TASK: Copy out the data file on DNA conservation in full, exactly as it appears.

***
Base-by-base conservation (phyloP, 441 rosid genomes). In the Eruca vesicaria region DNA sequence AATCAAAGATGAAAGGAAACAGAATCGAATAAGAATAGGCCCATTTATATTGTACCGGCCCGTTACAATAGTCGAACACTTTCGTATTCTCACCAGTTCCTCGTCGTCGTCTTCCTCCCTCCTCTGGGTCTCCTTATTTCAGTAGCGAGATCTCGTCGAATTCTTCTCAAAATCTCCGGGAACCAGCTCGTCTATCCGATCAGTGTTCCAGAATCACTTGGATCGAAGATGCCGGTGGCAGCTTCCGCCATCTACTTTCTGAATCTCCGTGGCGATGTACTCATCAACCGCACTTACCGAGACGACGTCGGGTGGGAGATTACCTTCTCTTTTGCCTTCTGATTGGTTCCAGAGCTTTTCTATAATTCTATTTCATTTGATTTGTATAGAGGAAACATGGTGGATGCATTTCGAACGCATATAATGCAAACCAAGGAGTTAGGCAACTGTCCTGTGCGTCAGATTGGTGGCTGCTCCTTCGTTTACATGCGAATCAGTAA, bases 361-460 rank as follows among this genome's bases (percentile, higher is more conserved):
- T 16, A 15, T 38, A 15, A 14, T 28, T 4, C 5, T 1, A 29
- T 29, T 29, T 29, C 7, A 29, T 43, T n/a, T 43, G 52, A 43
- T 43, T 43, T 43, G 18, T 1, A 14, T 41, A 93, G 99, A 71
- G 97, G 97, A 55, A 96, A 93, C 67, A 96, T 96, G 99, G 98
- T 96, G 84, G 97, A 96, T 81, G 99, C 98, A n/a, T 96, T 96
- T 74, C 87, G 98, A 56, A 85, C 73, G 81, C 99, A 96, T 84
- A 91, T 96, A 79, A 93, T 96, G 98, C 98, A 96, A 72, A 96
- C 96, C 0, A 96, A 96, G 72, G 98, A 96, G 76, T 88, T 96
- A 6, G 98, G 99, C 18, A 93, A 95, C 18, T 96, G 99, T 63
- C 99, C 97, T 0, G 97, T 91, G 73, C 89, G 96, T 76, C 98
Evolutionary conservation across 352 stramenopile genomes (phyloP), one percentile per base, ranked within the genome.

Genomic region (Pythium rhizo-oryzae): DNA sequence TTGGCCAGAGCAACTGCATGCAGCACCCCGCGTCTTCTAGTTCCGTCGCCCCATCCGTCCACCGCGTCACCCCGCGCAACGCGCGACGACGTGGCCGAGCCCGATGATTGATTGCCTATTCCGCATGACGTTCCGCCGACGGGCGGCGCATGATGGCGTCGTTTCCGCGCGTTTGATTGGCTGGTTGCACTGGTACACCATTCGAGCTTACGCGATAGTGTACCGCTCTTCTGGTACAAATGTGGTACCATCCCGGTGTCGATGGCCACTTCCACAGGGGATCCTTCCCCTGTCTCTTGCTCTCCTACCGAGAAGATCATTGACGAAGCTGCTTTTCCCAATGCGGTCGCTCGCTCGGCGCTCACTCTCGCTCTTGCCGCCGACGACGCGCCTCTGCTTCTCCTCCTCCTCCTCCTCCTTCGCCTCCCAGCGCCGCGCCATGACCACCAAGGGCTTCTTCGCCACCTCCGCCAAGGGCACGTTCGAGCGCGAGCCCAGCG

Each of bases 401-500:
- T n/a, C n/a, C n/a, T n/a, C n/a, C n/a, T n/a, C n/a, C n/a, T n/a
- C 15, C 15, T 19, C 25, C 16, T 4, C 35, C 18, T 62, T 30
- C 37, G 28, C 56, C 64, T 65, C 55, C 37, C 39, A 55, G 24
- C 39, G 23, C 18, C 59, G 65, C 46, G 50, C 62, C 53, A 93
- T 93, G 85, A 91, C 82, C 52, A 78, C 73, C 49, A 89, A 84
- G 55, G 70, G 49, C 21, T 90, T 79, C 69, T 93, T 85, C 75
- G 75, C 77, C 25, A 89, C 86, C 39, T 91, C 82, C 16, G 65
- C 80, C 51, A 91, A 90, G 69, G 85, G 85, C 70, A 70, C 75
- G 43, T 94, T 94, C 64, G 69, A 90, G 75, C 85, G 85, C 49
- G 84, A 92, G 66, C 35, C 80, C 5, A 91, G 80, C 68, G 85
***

Base-by-base conservation (phyloP, 441 rosid genomes). In the Eruca vesicaria region DNA sequence AATCAAAGATGAAAGGAAACAGAATCGAATAAGAATAGGCCCATTTATATTGTACCGGCCCGTTACAATAGTCGAACACTTTCGTATTCTCACCAGTTCCTCGTCGTCGTCTTCCTCCCTCCTCTGGGTCTCCTTATTTCAGTAGCGAGATCTCGTCGAATTCTTCTCAAAATCTCCGGGAACCAGCTCGTCTATCCGATCAGTGTTCCAGAATCACTTGGATCGAAGATGCCGGTGGCAGCTTCCGCCATCTACTTTCTGAATCTCCGTGGCGATGTACTCATCAACCGCACTTACCGAGACGACGTCGGGTGGGAGATTACCTTCTCTTTTGCCTTCTGATTGGTTCCAGAGCTTTTCTATAATTCTATTTCATTTGATTTGTATAGAGGAAACATGGTGGATGCATTTCGAACGCATATAATGCAAACCAAGGAGTTAGGCAACTGTCCTGTGCGTCAGATTGGTGGCTGCTCCTTCGTTTACATGCGAATCAGTAA, bases 361-460 rank as follows among this genome's bases (percentile, higher is more conserved):
- T 16, A 15, T 38, A 15, A 14, T 28, T 4, C 5, T 1, A 29
- T 29, T 29, T 29, C 7, A 29, T 43, T n/a, T 43, G 52, A 43
- T 43, T 43, T 43, G 18, T 1, A 14, T 41, A 93, G 99, A 71
- G 97, G 97, A 55, A 96, A 93, C 67, A 96, T 96, G 99, G 98
- T 96, G 84, G 97, A 96, T 81, G 99, C 98, A n/a, T 96, T 96
- T 74, C 87, G 98, A 56, A 85, C 73, G 81, C 99, A 96, T 84
- A 91, T 96, A 79, A 93, T 96, G 98, C 98, A 96, A 72, A 96
- C 96, C 0, A 96, A 96, G 72, G 98, A 96, G 76, T 88, T 96
- A 6, G 98, G 99, C 18, A 93, A 95, C 18, T 96, G 99, T 63
- C 99, C 97, T 0, G 97, T 91, G 73, C 89, G 96, T 76, C 98
Evolutionary conservation across 352 stramenopile genomes (phyloP), one percentile per base, ranked within the genome.

Genomic region (Pythium rhizo-oryzae): DNA sequence TTGGCCAGAGCAACTGCATGCAGCACCCCGCGTCTTCTAGTTCCGTCGCCCCATCCGTCCACCGCGTCACCCCGCGCAACGCGCGACGACGTGGCCGAGCCCGATGATTGATTGCCTATTCCGCATGACGTTCCGCCGACGGGCGGCGCATGATGGCGTCGTTTCCGCGCGTTTGATTGGCTGGTTGCACTGGTACACCATTCGAGCTTACGCGATAGTGTACCGCTCTTCTGGTACAAATGTGGTACCATCCCGGTGTCGATGGCCACTTCCACAGGGGATCCTTCCCCTGTCTCTTGCTCTCCTACCGAGAAGATCATTGACGAAGCTGCTTTTCCCAATGCGGTCGCTCGCTCGGCGCTCACTCTCGCTCTTGCCGCCGACGACGCGCCTCTGCTTCTCCTCCTCCTCCTCCTCCTTCGCCTCCCAGCGCCGCGCCATGACCACCAAGGGCTTCTTCGCCACCTCCGCCAAGGGCACGTTCGAGCGCGAGCCCAGCG

Each of bases 401-500:
- T n/a, C n/a, C n/a, T n/a, C n/a, C n/a, T n/a, C n/a, C n/a, T n/a
- C 15, C 15, T 19, C 25, C 16, T 4, C 35, C 18, T 62, T 30
- C 37, G 28, C 56, C 64, T 65, C 55, C 37, C 39, A 55, G 24
- C 39, G 23, C 18, C 59, G 65, C 46, G 50, C 62, C 53, A 93
- T 93, G 85, A 91, C 82, C 52, A 78, C 73, C 49, A 89, A 84
- G 55, G 70, G 49, C 21, T 90, T 79, C 69, T 93, T 85, C 75
- G 75, C 77, C 25, A 89, C 86, C 39, T 91, C 82, C 16, G 65
- C 80, C 51, A 91, A 90, G 69, G 85, G 85, C 70, A 70, C 75
- G 43, T 94, T 94, C 64, G 69, A 90, G 75, C 85, G 85, C 49
- G 84, A 92, G 66, C 35, C 80, C 5, A 91, G 80, C 68, G 85